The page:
Typography is a subtle art. Let’s face it, many of us are lucky to have just found Helvetica and made use of it over Comic Sans. It may not seem like a big deal, but making good use of typography, can really elevate the level of your graphics and videos.
Pairing the right fonts together, picking fonts that are appropriate for your design, and the proper use of spacing and size will all help your graphics go from average to amazing.
How to Improve Your Project’s Typography
There is no right or wrong font selection, but there are some important things to keep in mind when choosing fonts for your project.
Think about exactly what it is that you are using your text for. A video on the joys of meditation won’t use the same fonts as a monster truck rally. Think about the overall look and attitude of the piece first when choosing fonts to work with.
One of the best ways to elevate your typography is to pair up fonts, but don’t overdo it. Ten different fonts will just cause confusion to the viewer who can’t make relationships between the text on screen.
Try starting with a couple of fonts, maybe add in different font weights and see how that works. You can always add another font selection later if you really need it.
When matching fonts, try to use fonts that compliment each other, meaning that they feel natural together, but don’t pair fonts that look too similar. This will also cause confusion as the subtle differences may just look like a mistake.
A pairing of a chunky san serif font with a classic serif font may be perfect together. Check out sites like Just My Type for inspiration on font pairings.
The concept of text hierarchy will come into play when we discuss sizing, but also consider it when working on font selection. You want to create a sense of hierarchy on screen where titles are larger than supporting text.
Consider this concept with font selection. Maybe use a bolder font for your titles with a lighter font for supporting text.
It’s great to have a wide variety of font choices to work with, although too many may cause font fatigue. Build a collection of fonts that you can make use of, and weed out ones over time that don’t get used. Think of it like cleaning your closet.
There are many things to consider with type layout for your projects. As with any type of design, there are rules. And those rules can be broken once you know them. Start with the rules, then explore how to break them in creative ways.
As we mentioned above, hierarchy plays an important role in typography. Hierarchy should lead your viewer from one piece of text to another. Naturally, their eye will be drawn to larger and bolder type first, so use that for titles and headers.
Work your way down the chain to the least important information in a natural flow that will take the viewer through the text the way you want.
The amount of space between all of the letters in your type is called tracking. When working with larger amounts of type, tracking should stay fairly close so that words are easy to read, without being bunched together.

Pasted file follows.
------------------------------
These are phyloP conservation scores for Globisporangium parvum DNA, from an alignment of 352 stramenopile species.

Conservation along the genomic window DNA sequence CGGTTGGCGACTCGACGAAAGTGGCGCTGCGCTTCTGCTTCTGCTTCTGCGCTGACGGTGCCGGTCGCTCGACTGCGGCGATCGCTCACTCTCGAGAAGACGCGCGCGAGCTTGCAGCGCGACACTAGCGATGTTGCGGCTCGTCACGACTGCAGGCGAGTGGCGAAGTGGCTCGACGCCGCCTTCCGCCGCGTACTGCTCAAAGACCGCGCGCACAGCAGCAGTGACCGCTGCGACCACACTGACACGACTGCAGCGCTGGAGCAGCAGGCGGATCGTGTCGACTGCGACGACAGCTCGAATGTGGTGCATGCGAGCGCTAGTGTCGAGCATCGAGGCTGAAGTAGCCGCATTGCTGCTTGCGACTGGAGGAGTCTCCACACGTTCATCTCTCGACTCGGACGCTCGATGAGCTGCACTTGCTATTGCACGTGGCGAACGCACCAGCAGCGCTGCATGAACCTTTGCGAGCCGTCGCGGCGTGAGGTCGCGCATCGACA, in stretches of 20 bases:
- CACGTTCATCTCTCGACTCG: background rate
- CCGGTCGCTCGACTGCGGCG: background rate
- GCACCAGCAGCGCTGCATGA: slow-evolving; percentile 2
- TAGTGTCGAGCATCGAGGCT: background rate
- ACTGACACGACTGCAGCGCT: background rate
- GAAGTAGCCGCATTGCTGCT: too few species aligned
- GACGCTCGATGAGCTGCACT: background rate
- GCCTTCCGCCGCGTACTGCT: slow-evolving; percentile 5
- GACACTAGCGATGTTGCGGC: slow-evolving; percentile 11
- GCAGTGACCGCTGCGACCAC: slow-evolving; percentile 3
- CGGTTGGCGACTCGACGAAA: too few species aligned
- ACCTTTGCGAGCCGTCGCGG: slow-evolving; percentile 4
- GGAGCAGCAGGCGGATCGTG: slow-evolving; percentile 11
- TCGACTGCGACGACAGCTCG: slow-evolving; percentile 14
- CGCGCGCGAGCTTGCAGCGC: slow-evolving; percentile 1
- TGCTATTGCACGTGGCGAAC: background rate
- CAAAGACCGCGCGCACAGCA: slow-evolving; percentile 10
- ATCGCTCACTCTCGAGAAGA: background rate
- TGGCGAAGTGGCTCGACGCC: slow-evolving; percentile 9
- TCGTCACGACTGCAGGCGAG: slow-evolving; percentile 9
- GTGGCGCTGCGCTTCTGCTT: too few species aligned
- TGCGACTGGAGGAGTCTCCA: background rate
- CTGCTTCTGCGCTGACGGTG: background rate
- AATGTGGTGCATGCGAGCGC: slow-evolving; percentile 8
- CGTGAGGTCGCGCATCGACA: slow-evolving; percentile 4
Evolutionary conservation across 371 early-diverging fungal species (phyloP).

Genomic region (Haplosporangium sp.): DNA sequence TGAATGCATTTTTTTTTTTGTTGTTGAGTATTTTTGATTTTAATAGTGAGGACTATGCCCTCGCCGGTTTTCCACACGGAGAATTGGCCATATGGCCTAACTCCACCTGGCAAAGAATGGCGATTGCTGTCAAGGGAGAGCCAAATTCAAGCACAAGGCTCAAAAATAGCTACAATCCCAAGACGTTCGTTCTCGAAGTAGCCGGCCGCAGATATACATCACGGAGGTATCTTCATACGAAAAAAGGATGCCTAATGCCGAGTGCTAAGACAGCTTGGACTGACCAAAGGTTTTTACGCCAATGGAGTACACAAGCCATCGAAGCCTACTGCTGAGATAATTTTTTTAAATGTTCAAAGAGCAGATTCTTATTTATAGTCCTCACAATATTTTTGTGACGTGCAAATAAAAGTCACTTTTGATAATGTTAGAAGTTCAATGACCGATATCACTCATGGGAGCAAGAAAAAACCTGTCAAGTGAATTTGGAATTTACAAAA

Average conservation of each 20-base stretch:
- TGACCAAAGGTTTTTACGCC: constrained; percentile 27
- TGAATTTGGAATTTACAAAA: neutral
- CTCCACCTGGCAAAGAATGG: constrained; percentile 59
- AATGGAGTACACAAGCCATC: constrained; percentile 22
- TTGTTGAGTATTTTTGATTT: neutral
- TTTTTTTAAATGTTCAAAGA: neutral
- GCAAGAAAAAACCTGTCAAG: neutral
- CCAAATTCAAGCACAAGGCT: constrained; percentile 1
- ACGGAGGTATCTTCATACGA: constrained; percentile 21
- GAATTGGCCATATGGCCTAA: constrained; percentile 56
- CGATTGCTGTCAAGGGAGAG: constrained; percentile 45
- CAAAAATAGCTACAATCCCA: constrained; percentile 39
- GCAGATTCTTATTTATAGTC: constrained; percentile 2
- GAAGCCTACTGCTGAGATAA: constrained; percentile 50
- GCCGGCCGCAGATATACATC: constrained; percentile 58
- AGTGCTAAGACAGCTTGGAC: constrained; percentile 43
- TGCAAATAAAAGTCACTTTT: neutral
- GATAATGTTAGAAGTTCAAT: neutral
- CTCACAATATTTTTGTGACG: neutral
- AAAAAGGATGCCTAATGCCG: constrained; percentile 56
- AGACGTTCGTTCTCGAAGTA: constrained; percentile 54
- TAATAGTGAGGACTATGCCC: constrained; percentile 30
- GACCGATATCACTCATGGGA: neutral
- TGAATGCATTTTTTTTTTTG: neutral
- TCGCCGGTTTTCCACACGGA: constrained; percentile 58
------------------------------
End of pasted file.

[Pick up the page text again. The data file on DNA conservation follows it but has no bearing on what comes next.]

When working with titles and headers, design choices can be made to track tightly or widely. Sometimes mixing tracking between various fonts will lead to interesting results.
Many people overlook kerning when it comes to type. We just assume that the font makers know what they are doing. Sometimes, this is the case and sometimes not.
Kerning is the process of properly spacing the letters within your individual words.
The important thing to remember with kerning that that you want similar spacing between each letter in a word. Whether your tracking is super tight or wide, space things evenly. Especially with titles and headers, take the time to individually kern each letter to have proper spacing.
While kerning and tracking deal with horizontal spacing, leading deals with vertical spacing in type.
The larger the leading, the further apart lines of type will be. Too much leading can lead to a disconnected feeling while tight leading may make larger amounts of text harder to read.
Try leading that separates different pieces of typography like titles, subtitles, and supporting text, but keeps related information close enough to have a natural reading flow for the viewer.
Respect The Font
When you choose a font that you like, remember that it was designed to look like that way. Some fonts come with various weights and styles to give you a vast array of options, but it’s best to not distort the fonts too much.
Stretching a font or squeezing it will likely make the font less appealing. If you choose a font that doesn’t fit because it’s too wide, look for a condensed font that is similar instead of squishing your choice into a messy version of itself.
Once you have a collection of fonts that you like working with and you know the rules of typography, you can really start to play with pairing and hierarchy decisions. Don’t be afraid to be creative, just remember that the number one reason for typography is to read something. If it can’t be read, it isn’t doing its job. Be creative but clear, and you’ll find your graphics will thank you for it.